Smitten with smoothies after blender purchase

  • Tue Jul 3rd, 2012 4:27pm
  • Life

By Jan Roberts-Dominguez

A freezer makes time stand still. And for anyone bent on capturing the fruits of summer, that’s golden.

I’m not a stranger to the concept. Say, for example, the berry harvest is coming on fast and furious, you’re aching to put up several batches of your favorite jam, but there’s a five-day conference in Poughkeepsie on the calendar.

If you bank a batch of fruit in your freezer now, you can get back to it when your life settles down. November perhaps?

Well, that’s exactly what I do. Instead of sweating through multiple jam-making sessions during the hottest and busiest time of my year, I freeze multiple batches of measured fruit/sugar/lemon juice that can be thawed and cooked into jam at a much later time.

But until last winter’s acquisition of a Magic Bullet blender system ramped up my interest in fruit smoothies, I wasn’t into stockpiling an inordinate amount of seasonal fruit beyond that needed for my annual preserves, plus some cereal-topping extras.

That’s about to change since my sweetie and I became fruit smoothie fools. Since our conversion took place in the winter months, we were forced to use commercially frozen fruit. And most of it is not the best of quality. Never mind the price point, which was equally horrific.

On the other hand, capturing the local crops ensures flavor and quality from the get-go. So I’ve cleared the decks in my freezer for all of the season’s berries, cherries, peaches, nectarines, plums and apples.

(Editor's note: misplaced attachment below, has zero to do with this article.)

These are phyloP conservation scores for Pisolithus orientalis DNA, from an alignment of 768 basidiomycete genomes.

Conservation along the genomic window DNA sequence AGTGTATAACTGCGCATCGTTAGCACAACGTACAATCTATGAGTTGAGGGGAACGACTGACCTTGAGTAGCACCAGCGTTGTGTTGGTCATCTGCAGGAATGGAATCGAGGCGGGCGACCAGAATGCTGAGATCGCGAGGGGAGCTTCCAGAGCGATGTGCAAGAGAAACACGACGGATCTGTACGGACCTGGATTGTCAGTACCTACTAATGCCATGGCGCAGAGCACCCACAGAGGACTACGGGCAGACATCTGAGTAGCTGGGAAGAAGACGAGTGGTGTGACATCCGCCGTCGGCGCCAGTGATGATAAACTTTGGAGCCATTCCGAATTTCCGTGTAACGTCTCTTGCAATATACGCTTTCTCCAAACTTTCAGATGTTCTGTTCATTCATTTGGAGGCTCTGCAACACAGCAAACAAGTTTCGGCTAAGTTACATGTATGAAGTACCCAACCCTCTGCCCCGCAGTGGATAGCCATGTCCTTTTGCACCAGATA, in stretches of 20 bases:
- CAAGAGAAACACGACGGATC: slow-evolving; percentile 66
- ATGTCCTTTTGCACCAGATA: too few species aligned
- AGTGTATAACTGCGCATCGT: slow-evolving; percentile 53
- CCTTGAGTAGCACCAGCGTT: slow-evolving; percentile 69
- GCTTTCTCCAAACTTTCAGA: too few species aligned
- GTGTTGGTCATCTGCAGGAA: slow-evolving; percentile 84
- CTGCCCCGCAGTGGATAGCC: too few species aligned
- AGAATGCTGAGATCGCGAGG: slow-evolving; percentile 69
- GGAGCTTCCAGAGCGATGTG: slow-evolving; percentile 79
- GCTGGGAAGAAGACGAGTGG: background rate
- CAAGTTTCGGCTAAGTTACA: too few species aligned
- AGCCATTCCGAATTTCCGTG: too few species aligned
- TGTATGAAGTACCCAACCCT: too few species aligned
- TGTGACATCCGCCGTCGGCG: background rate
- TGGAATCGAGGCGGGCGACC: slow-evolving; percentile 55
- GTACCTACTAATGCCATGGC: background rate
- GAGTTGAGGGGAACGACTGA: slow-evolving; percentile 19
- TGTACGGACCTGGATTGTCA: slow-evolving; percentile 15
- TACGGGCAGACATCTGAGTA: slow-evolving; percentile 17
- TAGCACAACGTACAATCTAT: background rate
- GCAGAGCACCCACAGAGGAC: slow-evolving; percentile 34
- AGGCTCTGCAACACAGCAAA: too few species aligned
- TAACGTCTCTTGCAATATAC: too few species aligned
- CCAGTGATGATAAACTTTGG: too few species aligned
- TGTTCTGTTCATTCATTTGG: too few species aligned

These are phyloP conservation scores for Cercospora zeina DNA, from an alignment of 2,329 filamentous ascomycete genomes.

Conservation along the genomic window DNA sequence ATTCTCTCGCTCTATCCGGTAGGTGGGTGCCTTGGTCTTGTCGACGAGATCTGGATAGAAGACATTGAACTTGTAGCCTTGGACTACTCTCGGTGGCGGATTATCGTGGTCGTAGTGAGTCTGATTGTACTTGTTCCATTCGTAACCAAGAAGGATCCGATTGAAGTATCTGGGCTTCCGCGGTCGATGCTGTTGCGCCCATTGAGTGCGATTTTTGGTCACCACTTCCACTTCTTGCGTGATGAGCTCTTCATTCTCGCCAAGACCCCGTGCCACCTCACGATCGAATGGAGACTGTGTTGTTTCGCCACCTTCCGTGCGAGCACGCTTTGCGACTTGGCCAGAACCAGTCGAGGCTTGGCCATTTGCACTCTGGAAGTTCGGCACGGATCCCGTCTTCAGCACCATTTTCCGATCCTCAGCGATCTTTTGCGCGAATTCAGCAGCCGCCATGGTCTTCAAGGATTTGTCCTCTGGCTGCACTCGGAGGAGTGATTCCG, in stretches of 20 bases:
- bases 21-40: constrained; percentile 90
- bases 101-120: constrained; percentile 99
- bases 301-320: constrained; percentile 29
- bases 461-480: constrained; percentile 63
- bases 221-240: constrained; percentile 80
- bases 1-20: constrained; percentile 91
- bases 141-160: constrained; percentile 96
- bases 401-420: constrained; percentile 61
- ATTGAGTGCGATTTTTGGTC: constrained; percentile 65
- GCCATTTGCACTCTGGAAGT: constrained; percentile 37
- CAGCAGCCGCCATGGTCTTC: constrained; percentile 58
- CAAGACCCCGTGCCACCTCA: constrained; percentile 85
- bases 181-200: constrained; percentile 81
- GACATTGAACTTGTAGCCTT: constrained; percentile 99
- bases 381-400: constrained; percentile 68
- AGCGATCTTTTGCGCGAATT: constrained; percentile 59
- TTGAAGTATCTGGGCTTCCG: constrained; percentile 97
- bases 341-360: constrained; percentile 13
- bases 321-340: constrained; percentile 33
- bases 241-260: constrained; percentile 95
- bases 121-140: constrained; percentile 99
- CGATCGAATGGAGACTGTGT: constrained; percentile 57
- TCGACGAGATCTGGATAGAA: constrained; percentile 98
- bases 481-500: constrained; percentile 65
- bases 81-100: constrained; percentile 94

As far as the actual construction of the perfect fruit smoothie, I consider that a personal affair.

In our world, bananas are the deal breaker. Steve thinks they’re a tasty additive. Me, not so much.

Which is why the Magic Bullet blender system with its multiple blender jars and blade attachments makes life so simple. We can make back-to-back beverages in no time at all and still catch the sunset from our deck in a timely fashion.

Strawberry oatmeal breakfast smoothie

1/2 cup low-fat milk (or substitute soy milk)

1/4 cup rolled oats (instant are okay)

1/2 banana, broken into chunks

7 frozen strawberries

1/4 teaspoon vanilla extract

1 teaspoon sugar or honey (optional)

In a blender, combine all of the ingredients. Blend until smooth. Makes 1 smoothie.

Berry-pineapple smoothie

1/2 cup pineapple-coconut juice

7 frozen strawberries

5 frozen blackberries (or Marionberries or other types, such as Loganberries)

4 frozen chunks of pineapple

1 or 2 cubes of Frozen Berry Puree (recipe follows)

1 teaspoon sugar or honey (optional)

In a blender, combine all of the ingredients. Blend until smooth. Makes 1 smoothie.

If you have this on hand in your freezer, it’s a fantastic addition to your smoothies.

Frozen berry puree

4 cups berries (such as raspberries, hulled strawberries or Marionberries)

3/4 cup sugar

1/4 cup water

1/4 cup fresh lime or lemon juice

In a food processor or blender, puree the berries with the sugar, water and lemon juice. Pour the puree into ice cube trays, cover, and freeze until firm (at least 3 hours). Remove cubes from trays and package in freezer bags.

Smoothie points to consider

• They pull double duty: quenching thirst and satisfying hunger at the same time.

• They’re a painless way to add fiber and antioxidants into the family’s diet.

• They don’t require a lot of fussy ingredients.

• Add yogurt, milk, flax seeds, silken tofu, wheat germ or protein powder to the blender for an extra nutrition hit.

• If you’re using frozen fruit, you won’t usually have to add ice cubes to achieve a frosty consistency.

• Experiment with the vast array of juices that are on the market to give your smoothies a tropical flavor.